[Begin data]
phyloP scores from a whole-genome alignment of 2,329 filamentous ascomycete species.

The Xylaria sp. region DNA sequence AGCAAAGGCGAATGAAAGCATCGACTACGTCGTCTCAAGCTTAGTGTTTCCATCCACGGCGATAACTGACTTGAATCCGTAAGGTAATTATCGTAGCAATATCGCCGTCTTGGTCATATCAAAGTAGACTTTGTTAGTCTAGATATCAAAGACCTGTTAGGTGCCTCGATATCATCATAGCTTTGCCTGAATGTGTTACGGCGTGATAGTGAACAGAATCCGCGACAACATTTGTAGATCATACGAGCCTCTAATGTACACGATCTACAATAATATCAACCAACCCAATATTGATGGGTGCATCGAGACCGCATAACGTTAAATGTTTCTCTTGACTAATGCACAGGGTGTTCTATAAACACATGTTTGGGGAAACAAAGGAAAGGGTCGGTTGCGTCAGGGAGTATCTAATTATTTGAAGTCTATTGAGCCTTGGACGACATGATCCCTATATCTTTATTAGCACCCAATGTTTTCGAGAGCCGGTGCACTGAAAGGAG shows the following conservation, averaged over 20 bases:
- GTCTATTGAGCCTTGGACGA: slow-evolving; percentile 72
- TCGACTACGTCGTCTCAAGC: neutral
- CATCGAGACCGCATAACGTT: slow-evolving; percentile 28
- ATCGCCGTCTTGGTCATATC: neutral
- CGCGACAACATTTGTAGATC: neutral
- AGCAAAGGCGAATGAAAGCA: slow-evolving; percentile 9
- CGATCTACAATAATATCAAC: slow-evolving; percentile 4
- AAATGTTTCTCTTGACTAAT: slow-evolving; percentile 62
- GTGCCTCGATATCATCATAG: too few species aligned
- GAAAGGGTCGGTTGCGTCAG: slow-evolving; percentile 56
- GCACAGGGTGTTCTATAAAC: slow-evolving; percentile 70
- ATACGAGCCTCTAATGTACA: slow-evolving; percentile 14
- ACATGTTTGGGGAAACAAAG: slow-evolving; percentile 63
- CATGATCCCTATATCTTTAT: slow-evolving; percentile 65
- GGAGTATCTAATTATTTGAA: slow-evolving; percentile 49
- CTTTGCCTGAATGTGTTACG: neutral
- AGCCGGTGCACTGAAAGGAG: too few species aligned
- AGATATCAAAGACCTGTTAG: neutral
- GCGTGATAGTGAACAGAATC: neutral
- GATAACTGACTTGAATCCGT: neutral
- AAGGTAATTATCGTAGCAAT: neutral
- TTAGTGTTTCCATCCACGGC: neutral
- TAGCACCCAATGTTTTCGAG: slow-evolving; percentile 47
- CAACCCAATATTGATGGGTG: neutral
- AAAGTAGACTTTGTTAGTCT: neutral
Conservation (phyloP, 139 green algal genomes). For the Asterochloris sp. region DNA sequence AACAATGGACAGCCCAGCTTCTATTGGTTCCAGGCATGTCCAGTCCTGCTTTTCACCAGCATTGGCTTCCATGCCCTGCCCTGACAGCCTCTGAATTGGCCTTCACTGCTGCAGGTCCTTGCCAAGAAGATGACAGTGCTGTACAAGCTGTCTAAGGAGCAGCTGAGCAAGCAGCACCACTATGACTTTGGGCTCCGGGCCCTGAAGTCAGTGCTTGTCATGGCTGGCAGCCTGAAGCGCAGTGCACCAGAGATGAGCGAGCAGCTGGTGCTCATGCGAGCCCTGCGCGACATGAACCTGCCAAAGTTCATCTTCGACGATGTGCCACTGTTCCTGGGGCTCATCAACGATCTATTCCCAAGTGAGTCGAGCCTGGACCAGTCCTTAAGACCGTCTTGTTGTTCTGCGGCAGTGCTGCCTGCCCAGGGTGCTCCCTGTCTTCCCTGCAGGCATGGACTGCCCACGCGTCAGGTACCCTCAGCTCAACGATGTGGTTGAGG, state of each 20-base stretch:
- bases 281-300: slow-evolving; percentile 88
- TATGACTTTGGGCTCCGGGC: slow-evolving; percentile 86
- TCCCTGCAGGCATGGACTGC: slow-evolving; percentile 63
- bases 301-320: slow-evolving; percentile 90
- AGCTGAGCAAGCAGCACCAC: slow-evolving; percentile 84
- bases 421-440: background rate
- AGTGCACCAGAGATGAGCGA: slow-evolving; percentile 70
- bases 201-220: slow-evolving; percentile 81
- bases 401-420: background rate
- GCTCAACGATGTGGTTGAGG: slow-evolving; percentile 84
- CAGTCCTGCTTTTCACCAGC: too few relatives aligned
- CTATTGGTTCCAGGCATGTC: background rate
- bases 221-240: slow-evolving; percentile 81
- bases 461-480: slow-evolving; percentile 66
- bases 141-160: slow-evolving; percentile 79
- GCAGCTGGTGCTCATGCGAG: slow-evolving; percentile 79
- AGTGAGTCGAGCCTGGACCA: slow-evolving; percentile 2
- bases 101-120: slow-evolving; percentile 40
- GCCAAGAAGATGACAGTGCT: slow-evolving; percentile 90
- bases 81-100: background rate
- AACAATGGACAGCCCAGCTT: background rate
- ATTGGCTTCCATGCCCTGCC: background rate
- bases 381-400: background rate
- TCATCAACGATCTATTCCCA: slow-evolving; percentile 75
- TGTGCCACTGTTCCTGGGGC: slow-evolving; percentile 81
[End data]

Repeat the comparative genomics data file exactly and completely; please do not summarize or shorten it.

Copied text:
phyloP scores from a whole-genome alignment of 2,329 filamentous ascomycete species.

The Xylaria sp. region DNA sequence AGCAAAGGCGAATGAAAGCATCGACTACGTCGTCTCAAGCTTAGTGTTTCCATCCACGGCGATAACTGACTTGAATCCGTAAGGTAATTATCGTAGCAATATCGCCGTCTTGGTCATATCAAAGTAGACTTTGTTAGTCTAGATATCAAAGACCTGTTAGGTGCCTCGATATCATCATAGCTTTGCCTGAATGTGTTACGGCGTGATAGTGAACAGAATCCGCGACAACATTTGTAGATCATACGAGCCTCTAATGTACACGATCTACAATAATATCAACCAACCCAATATTGATGGGTGCATCGAGACCGCATAACGTTAAATGTTTCTCTTGACTAATGCACAGGGTGTTCTATAAACACATGTTTGGGGAAACAAAGGAAAGGGTCGGTTGCGTCAGGGAGTATCTAATTATTTGAAGTCTATTGAGCCTTGGACGACATGATCCCTATATCTTTATTAGCACCCAATGTTTTCGAGAGCCGGTGCACTGAAAGGAG shows the following conservation, averaged over 20 bases:
- GTCTATTGAGCCTTGGACGA: slow-evolving; percentile 72
- TCGACTACGTCGTCTCAAGC: neutral
- CATCGAGACCGCATAACGTT: slow-evolving; percentile 28
- ATCGCCGTCTTGGTCATATC: neutral
- CGCGACAACATTTGTAGATC: neutral
- AGCAAAGGCGAATGAAAGCA: slow-evolving; percentile 9
- CGATCTACAATAATATCAAC: slow-evolving; percentile 4
- AAATGTTTCTCTTGACTAAT: slow-evolving; percentile 62
- GTGCCTCGATATCATCATAG: too few species aligned
- GAAAGGGTCGGTTGCGTCAG: slow-evolving; percentile 56
- GCACAGGGTGTTCTATAAAC: slow-evolving; percentile 70
- ATACGAGCCTCTAATGTACA: slow-evolving; percentile 14
- ACATGTTTGGGGAAACAAAG: slow-evolving; percentile 63
- CATGATCCCTATATCTTTAT: slow-evolving; percentile 65
- GGAGTATCTAATTATTTGAA: slow-evolving; percentile 49
- CTTTGCCTGAATGTGTTACG: neutral
- AGCCGGTGCACTGAAAGGAG: too few species aligned
- AGATATCAAAGACCTGTTAG: neutral
- GCGTGATAGTGAACAGAATC: neutral
- GATAACTGACTTGAATCCGT: neutral
- AAGGTAATTATCGTAGCAAT: neutral
- TTAGTGTTTCCATCCACGGC: neutral
- TAGCACCCAATGTTTTCGAG: slow-evolving; percentile 47
- CAACCCAATATTGATGGGTG: neutral
- AAAGTAGACTTTGTTAGTCT: neutral
Conservation (phyloP, 139 green algal genomes). For the Asterochloris sp. region DNA sequence AACAATGGACAGCCCAGCTTCTATTGGTTCCAGGCATGTCCAGTCCTGCTTTTCACCAGCATTGGCTTCCATGCCCTGCCCTGACAGCCTCTGAATTGGCCTTCACTGCTGCAGGTCCTTGCCAAGAAGATGACAGTGCTGTACAAGCTGTCTAAGGAGCAGCTGAGCAAGCAGCACCACTATGACTTTGGGCTCCGGGCCCTGAAGTCAGTGCTTGTCATGGCTGGCAGCCTGAAGCGCAGTGCACCAGAGATGAGCGAGCAGCTGGTGCTCATGCGAGCCCTGCGCGACATGAACCTGCCAAAGTTCATCTTCGACGATGTGCCACTGTTCCTGGGGCTCATCAACGATCTATTCCCAAGTGAGTCGAGCCTGGACCAGTCCTTAAGACCGTCTTGTTGTTCTGCGGCAGTGCTGCCTGCCCAGGGTGCTCCCTGTCTTCCCTGCAGGCATGGACTGCCCACGCGTCAGGTACCCTCAGCTCAACGATGTGGTTGAGG, state of each 20-base stretch:
- bases 281-300: slow-evolving; percentile 88
- TATGACTTTGGGCTCCGGGC: slow-evolving; percentile 86
- TCCCTGCAGGCATGGACTGC: slow-evolving; percentile 63
- bases 301-320: slow-evolving; percentile 90
- AGCTGAGCAAGCAGCACCAC: slow-evolving; percentile 84
- bases 421-440: background rate
- AGTGCACCAGAGATGAGCGA: slow-evolving; percentile 70
- bases 201-220: slow-evolving; percentile 81
- bases 401-420: background rate
- GCTCAACGATGTGGTTGAGG: slow-evolving; percentile 84
- CAGTCCTGCTTTTCACCAGC: too few relatives aligned
- CTATTGGTTCCAGGCATGTC: background rate
- bases 221-240: slow-evolving; percentile 81
- bases 461-480: slow-evolving; percentile 66
- bases 141-160: slow-evolving; percentile 79
- GCAGCTGGTGCTCATGCGAG: slow-evolving; percentile 79
- AGTGAGTCGAGCCTGGACCA: slow-evolving; percentile 2
- bases 101-120: slow-evolving; percentile 40
- GCCAAGAAGATGACAGTGCT: slow-evolving; percentile 90
- bases 81-100: background rate
- AACAATGGACAGCCCAGCTT: background rate
- ATTGGCTTCCATGCCCTGCC: background rate
- bases 381-400: background rate
- TCATCAACGATCTATTCCCA: slow-evolving; percentile 75
- TGTGCCACTGTTCCTGGGGC: slow-evolving; percentile 81